Fri | May 24, 2019

Weekend daddy, full-time father - Keitho Nembhard’s new life

Published:Saturday | January 5, 2019 | 12:00 AMTamara Bailey/Gleaner Writer
With trips to the beach, road trips, play dates, movie nights, attending church among other activities, Nembhard finds all the creative ways to spend time with his munchkins.
Nembhard with children, Liam and Aliyana.
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His kids only ever get to see him in person on weekends and select holidays, but Keitho Nembhard does all he can to ensure his presence is felt as a full-time father, even though he is miles away from home.

With eight-year-old son, Liam, and two-year-old daughter, Aliyana, Nembhard has devoted his life to their well-being, even when it means making the difficult sacrifice to be away from them.

“With my first child, it wasn't very challenging at first as work was five minutes away from home. But, I already knew that as a father, I would give him everything I didn't get from my dad growing up. The toys were one thing, but those father-son talks, walks in the morning and football matches that I didn't have ... it was foremost in my mind to give to my first born, Liam.”

Things got real challenging when baby number two came and Nembhard had a permanent job that was very demanding outside of the parish he resides.

“The distance was taxing and draining, to say the least. I made a pledge that despite the many miles, long journey and lack of rest, I would make it home each weekend to be with family. This means the weekend belonged to them, or better, said they owned me for the weekend.”

With trips to the beach, road trips, play dates, movie nights, attending church among other activities, Nembhard finds all the creative ways to spend time with his munchkins.

“For the past four years, that has been the best option available, except for the few times when work requires a weekend. In the hospitality industry, it's hard to find balance at times. For many, it's tough to make time for what truly matters, especially those who work a six-day week. By the time they get off and get across the island, it's time to return home. Many persons come from across the world and only see their family once a year. Some from within the region and maybe twice or three times for the year.”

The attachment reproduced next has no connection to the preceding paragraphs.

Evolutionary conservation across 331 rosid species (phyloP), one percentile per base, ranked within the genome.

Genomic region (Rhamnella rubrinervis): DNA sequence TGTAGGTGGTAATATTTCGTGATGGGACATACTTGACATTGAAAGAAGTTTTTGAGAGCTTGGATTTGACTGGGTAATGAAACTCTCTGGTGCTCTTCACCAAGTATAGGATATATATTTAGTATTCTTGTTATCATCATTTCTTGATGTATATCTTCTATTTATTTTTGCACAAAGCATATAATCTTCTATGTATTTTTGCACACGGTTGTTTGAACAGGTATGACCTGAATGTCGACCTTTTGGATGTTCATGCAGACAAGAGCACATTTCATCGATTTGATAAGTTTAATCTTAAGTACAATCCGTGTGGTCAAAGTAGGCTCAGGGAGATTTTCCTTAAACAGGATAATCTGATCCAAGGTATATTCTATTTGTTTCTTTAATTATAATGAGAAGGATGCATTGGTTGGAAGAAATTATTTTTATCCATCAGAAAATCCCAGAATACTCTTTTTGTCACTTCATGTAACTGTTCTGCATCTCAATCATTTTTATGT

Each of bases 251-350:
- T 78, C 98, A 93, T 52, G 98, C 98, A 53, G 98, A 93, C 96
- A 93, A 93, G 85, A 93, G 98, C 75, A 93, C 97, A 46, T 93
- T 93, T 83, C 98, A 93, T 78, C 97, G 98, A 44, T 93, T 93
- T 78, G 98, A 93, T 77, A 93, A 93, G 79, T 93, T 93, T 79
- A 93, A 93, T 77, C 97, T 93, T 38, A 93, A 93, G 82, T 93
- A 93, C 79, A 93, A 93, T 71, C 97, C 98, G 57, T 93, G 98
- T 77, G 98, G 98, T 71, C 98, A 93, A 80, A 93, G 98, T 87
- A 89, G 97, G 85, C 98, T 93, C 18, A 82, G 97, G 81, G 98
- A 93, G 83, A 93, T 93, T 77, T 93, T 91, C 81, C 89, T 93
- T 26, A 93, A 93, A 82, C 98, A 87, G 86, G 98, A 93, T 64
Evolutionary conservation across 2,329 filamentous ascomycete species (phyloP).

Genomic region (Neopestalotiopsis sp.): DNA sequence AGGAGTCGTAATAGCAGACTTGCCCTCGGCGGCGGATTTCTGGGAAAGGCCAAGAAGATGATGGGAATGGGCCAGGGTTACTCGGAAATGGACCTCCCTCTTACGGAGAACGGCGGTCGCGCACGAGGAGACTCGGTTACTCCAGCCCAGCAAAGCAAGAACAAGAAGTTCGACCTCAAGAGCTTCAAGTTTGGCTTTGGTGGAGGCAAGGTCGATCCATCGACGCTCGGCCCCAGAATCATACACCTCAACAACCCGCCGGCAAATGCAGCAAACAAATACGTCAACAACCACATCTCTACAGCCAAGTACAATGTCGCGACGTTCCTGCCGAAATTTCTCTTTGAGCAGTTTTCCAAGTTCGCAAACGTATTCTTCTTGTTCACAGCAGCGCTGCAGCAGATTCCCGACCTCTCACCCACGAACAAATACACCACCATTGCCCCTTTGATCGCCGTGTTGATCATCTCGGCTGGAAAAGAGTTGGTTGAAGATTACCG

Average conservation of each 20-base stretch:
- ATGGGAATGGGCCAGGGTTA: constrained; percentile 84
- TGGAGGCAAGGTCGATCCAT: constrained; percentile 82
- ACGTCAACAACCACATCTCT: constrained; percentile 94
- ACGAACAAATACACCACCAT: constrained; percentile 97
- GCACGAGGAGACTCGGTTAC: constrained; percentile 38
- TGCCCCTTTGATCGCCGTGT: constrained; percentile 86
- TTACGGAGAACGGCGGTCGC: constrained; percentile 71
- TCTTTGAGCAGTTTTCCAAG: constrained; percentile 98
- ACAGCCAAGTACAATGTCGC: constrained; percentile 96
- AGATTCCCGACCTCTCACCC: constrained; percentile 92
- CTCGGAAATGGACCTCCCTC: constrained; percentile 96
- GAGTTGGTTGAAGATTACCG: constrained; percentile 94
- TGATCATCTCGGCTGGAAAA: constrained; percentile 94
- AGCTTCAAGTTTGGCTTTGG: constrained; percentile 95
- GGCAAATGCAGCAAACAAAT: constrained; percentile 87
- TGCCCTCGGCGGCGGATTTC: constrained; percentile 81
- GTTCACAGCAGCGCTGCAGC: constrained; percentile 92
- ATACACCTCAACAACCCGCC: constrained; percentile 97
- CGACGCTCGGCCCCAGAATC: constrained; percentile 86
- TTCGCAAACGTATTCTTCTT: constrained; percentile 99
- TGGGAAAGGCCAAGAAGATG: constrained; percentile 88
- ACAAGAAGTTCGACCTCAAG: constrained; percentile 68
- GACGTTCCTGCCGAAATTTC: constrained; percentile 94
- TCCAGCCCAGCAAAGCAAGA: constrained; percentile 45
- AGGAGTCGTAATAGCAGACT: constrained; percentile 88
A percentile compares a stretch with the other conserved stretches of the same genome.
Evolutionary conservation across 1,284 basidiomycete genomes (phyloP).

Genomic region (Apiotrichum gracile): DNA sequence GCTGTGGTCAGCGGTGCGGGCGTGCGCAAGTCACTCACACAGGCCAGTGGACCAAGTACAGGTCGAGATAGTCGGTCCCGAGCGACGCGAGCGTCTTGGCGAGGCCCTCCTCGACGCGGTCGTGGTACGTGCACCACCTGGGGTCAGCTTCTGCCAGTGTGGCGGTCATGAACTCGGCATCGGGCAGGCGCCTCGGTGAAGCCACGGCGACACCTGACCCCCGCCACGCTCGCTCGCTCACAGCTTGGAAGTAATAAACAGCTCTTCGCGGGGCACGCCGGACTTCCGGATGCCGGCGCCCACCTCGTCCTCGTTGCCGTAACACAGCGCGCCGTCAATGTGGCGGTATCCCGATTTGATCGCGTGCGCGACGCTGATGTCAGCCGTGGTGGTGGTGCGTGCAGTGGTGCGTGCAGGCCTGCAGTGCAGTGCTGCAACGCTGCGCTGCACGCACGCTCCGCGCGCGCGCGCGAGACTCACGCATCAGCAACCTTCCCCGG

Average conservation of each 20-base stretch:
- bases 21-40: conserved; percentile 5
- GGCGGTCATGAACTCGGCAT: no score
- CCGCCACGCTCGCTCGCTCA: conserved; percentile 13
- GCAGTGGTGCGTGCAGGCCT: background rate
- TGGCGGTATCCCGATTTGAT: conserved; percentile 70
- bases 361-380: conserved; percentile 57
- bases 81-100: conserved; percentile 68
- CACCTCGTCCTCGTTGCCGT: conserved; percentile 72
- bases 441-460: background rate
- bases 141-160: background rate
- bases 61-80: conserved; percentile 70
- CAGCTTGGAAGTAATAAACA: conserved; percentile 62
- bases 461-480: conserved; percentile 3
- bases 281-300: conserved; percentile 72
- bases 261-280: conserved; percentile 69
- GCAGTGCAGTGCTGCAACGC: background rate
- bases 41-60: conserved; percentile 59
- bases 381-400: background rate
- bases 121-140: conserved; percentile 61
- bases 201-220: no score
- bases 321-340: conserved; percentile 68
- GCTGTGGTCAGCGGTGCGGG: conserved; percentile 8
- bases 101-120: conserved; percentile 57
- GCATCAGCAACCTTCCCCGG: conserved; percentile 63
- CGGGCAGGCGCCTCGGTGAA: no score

Through technology, the father of two is able to bridge a little gap by using WhatsApp video calls to tell bedtime stories, assist with homework or just touch base, so they can see dad’s face.

 “Liam looks forward to these bedtime stories, and I’m in trouble if he somehow doesn't get to make that call! Planning ahead for the weekend also helps in ensuring the weekends are impacting, and I am still working on that to make it even more consistent.”

He continued, “Each evening after work, I feel a sense of guilt for not being there to hear about what went on at school. Those morning hugs before school are missed and not being able to drop them off at school, morning motivational exercise and kissing their foreheads. My heart breaks every Sunday, and Mondays are the hardest.”

As Nembhard admires his son’s emotional intelligence, that he says is way beyond his age, he looks forward to their car races and to bask in the delicate hugs from his daughter and how she runs out of bed in the mornings to lay on his chest. His wish for them is that they are happy and that they are given the opportunity to grow and develop into the best versions of themselves.

“For all working fathers who are often accused of being absent, whether working locally or abroad, find some way to connect with your children. You will soon realise that no matter how many gifts and clothes you buy, or bills you pay, what really matters is that personal one-on-one connection and time that make it all worth it. After all, we make most of these sacrifices for them so why must we lose them in the process,” he ended.

familyandreligion@gleanerjm.com